In the open, as soon as the POTW (Wentworth Miller) talked to the woman at the shelter, I knew after his exit she would find a mysterious check for ONE MEEILLION dollars! (Pinky at mouth.) As soon as Mr. Handsome leaves, he collapses and we go to:


The utter lack of credits. What foolery is this? If you’re going to go “back to basics,” why not restore the song? Is NBC too cheap to pony up the money for the rights? Is it because Odette Annable might jump to the other show when it’s renewed and they’ve have to remove her credit? Just a sort of orangey picture and a huffing noise. Only “Supernatural” can pull this off.

Mr. Handsome is a gazillionaire who gives all of his money away and lives in poverty. Naturally, this does not sit well with his wife, who probably wants a decent three-bedroom apartment with a view. Like the environmentalist in S5 "Saviours," the POTW feels that other people are equally deserving--if not more so--than his own offspring.


House is sure Mr. Handsome’s extreme altruism is a symptom, that nobody is that generous.

As in:

S2: “Autopsy” – House believes courage is a symptom (no)
S4: “No More Mr. Nice Guy” – niceness is a symptom (yes)
S5 “Brave Heart” – bravery is a symptom (sorta)
S6: “Instant Karma” – millionaire gives up money to save his son (it didn’t make any sense at the time, either)
S7: Some guy jumps in front of a train to save a little girl – heroism is a symptom (can't remember)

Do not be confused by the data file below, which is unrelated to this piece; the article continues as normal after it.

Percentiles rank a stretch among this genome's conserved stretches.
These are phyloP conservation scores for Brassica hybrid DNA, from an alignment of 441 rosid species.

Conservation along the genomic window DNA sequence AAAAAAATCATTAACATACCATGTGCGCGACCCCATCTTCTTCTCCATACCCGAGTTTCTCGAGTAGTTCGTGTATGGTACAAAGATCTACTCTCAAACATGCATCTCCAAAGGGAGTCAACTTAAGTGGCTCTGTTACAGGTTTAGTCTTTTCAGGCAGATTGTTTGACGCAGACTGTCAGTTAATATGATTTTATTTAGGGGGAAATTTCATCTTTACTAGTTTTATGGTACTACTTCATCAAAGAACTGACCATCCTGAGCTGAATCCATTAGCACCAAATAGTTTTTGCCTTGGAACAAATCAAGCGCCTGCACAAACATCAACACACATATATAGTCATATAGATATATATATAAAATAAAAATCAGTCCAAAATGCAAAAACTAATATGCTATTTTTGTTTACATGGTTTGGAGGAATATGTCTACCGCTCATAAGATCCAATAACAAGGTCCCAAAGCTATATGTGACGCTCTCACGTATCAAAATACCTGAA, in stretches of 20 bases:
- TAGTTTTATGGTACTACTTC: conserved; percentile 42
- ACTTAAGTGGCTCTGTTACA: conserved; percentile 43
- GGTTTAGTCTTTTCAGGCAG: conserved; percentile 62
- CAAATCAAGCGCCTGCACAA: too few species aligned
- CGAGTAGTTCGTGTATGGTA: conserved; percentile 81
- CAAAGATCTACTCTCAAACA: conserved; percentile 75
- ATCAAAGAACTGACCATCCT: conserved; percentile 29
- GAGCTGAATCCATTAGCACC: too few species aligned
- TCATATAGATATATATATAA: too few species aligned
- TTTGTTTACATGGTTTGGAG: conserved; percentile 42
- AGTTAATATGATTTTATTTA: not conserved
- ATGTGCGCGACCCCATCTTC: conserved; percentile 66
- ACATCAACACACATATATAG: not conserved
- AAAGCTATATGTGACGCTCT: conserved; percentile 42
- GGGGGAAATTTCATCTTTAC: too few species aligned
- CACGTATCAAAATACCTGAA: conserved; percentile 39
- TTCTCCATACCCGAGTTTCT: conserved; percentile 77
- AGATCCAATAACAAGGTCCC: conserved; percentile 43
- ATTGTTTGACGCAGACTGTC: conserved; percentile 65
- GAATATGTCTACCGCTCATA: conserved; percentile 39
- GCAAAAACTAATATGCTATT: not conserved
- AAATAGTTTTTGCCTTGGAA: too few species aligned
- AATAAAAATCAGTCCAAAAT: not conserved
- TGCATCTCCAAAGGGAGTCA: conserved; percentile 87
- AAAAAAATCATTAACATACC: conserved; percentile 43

13 puts in an appearance, telling House she has found the right girl and doesn’t want to be a doctor any more. Since we already know this is Olivia Wilde’s last episode, listening to her argue with House is tiresome. But—and this is bizarre—the most colorless character on the show suddenly seems like a STAR because she’s in the same room with House’s two new little girls.








These two actresses…I mean, why? Charlene Yi can’t act and has the most annoying voice since Cuddles, the Downy Soft bear. Odette Annabel can’t act either, but she is excellent at wearing her hair in a fetching cascade down one side. The reason why they have been hired might be that Laurie, Shore and Yaitanes are all having mid-life crises and nothing eases the pain like a barely pubescent female. In fact, this may be why Hugh Laurie is using Just For Men on his hair and beard, rather than the foxy silver it is in real life. From the front he looks like he’s wearing three reddish brown pom-poms on his head.

Getting “back to basics” means bringing back the Magicam (a welcome addition); a repeat of the scene where House pitches small objects (peanut shells) from the balcony toward the back of a janitor; clinic duty, which manages to be unfunny AND derivative. A kid is masturbating. Wow. Back to the fun, indeed.

Wilson puts in an appearance as House’s conscience and provides the epiphany, I forget how.

Foreman gets to break House’s balls over deliberately dosing Mr. Handsome to create symptoms before Mr. Handsome can be discharged. “You’re off the case.” I like this Foreman. But then, I’ve always loved Foreman.

Still, the void created by the lack of Cuddy is unmistakable. No mature female on the show, no interesting sexual politics, no one for a woman over the age of 18 to identify with. No woman who can act. Yi and Annable enact a subplot about Yi’s inability to accept charity (OW! That anvil hurt when it hit my foot!). Chase is going to appear ridiculously old when he shows up; House already looks like their horny grandfather.

To cut to the chase (God, I miss Chase), House and his two little girls/new team solve the case. Mr. Handsome’s altruism is a symptom of a nodule on his thyroid. Before he diagnoses Mr. Handsome, House tries to get a ONE MEEEILLION DOLLAR donation to get his team back. And presumably the office next door, now being used for orthopedics. He diagnoses Mr. Handsome, and no ONE MEEILLION DOLLARS for poor House. Oops.